Monday, 17 February 2014

Austerity by stealth

Way back in 1997 I started on a Social Services scheme called Direct Payments.  My health was getting worse and I was struggling to look after myself and my home, so I asked social services for assistance.  At first I was denied any help at all because it was, and I quote, "Not essential to clean your house."  Yes, seriously, housework was deemed an unessential.  

I complained and I was eventually assessed as needed help.  Instead of sending a home help or carer out to me I was awarded a package of 10 hours and given a regular amount of money to be spent on meeting my assessed care needs.  I employed a care agency to take me out of the house in my wheelchair and do my cleaning and laundry.  My condition became more manageable as I could pace my activity and I wasn't stressing about the pile of dirty dishes in the kitchen or getting depressed about being stuck in the house on my own.

Over the years my health has deteriorated, my responsibilities have increased through having three children and my care package has increased accordingly.  Currently I use my direct payments money to employ a personal assistant, a cleaner and a child minder to take my children to school.  This arrangement works very well, it means I can keep on top of all my chores, manage my condition and even leave the house once in a while to go to the shops and do all those little things that fit and healthy people take for granted.

Last year a social worker came to the house to do my annual review.  It's usually a formality, my condition hasn't changed, I still need the same amount of help so that's that.  Except it wasn't.  Budget cuts and new assessment software meant I had to have a full assessment, but because I don't need help with personal care (ie washing, dressing, eating etc.) my budget was calculated as £0.00.  Yes, nothing.  I appealed, had a rather challenging meeting (especially considering I had a fever and was shivering like mad) and my existing package was reinstated.

Fast forward to this year and I get a call from a different social worker who wanted to do my annual review.  Let's just say it didn't go too well.  Apparently I'm not allowed to pay a cleaner to do six hours work a week because policy says I can only have three.  That's three hours a week to do all the household chores for a family of five, including cleaning, laundry and food shopping.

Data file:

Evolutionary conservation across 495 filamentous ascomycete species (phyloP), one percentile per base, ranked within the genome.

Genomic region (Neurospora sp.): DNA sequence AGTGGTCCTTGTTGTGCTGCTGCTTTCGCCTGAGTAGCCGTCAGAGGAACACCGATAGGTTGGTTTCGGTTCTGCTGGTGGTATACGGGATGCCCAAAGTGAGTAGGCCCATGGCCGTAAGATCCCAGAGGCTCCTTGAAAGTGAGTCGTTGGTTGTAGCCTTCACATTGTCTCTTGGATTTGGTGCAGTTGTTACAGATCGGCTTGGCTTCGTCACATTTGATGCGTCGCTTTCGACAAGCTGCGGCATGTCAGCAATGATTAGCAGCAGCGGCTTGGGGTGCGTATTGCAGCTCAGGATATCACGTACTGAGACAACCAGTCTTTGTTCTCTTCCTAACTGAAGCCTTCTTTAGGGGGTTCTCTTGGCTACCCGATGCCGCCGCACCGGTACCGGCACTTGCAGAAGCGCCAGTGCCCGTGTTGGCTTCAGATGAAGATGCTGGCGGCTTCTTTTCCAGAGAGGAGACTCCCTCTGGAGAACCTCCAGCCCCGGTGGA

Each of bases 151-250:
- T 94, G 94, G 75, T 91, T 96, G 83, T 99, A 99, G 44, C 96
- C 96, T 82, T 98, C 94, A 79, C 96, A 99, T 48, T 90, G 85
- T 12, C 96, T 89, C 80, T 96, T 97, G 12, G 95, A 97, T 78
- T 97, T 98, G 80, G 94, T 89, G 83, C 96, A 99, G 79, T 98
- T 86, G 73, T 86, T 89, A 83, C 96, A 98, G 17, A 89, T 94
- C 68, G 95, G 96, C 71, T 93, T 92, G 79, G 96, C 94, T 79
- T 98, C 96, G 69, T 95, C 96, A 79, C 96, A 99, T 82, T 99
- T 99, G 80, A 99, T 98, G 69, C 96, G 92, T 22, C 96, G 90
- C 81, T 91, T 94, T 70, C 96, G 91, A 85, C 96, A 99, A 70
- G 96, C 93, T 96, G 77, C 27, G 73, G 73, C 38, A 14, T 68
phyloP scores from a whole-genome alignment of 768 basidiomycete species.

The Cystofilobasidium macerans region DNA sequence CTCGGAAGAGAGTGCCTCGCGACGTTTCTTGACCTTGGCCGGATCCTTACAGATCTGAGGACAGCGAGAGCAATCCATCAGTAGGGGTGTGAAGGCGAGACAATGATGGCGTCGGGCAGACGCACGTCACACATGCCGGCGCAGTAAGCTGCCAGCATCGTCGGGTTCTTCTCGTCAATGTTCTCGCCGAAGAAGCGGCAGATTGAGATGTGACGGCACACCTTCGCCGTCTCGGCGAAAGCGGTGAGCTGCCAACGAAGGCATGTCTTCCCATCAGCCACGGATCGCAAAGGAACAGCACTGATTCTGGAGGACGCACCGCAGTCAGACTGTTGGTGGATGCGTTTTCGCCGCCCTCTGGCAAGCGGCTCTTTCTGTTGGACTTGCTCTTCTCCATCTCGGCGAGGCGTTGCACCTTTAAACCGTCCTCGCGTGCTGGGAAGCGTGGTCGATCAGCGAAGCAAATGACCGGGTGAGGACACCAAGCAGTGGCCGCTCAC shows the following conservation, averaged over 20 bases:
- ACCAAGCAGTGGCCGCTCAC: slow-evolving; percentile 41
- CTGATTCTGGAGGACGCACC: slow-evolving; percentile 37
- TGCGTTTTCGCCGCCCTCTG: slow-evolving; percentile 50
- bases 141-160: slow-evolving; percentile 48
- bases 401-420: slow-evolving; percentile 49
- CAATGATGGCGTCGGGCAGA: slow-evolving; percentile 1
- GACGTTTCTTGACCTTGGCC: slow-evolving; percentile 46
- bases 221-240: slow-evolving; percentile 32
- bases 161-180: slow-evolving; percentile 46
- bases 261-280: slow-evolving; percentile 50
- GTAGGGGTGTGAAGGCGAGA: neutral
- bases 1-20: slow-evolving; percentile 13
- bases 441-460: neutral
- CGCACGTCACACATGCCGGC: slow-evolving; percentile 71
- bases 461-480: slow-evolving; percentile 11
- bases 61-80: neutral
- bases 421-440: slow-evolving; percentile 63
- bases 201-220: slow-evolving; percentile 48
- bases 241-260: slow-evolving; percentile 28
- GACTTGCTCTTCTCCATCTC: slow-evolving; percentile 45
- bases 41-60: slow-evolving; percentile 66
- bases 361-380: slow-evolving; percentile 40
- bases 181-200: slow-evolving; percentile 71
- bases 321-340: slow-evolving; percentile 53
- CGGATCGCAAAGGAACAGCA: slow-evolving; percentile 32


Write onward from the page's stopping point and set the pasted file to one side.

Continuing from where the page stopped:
Have you stopped laughing yet?  Well I've got another funny for you.  I'm also not allowed to have someone go with me to medical appointments because that need is met by DLA.  I claim Disability Living Allowance Higher Rate Mobility which I use to lease a Motability car.  It's a fantastic scheme but unfortunately the nice Renault Grand Scenic on my driveway is not capable of getting my mobility scooter out of the garage and putting it in the car, or driving me an hour to Sheffield to see my specialists and physio, or opening the door when I need the toilet or going to the cafe and buying me a bottle of water when I'm tired and dehydrated, or any of the other things I need help with when I go to a medical appointment.

I really wonder who makes these policies.  The social worker said the County Council have to cut several million from the budget.  It's rather convenient that they take that money off the people who are least able to challenge it.  I wonder how many cuts the top level managers are suffering?  Are they allowed to have more than three hours a week to clean their lovely homes?

I've got to wait to hear the result of my review.  If my package is reduced I'm going to appeal, but right now I don't have the time or energy to deal with this.  My health is pretty poor at the moment and I need to get well enough to start physio next month.  Stress is not my friend so I'm trying not to worry about it, although it's always nagging at the back of my mind.

Fingers crossed!

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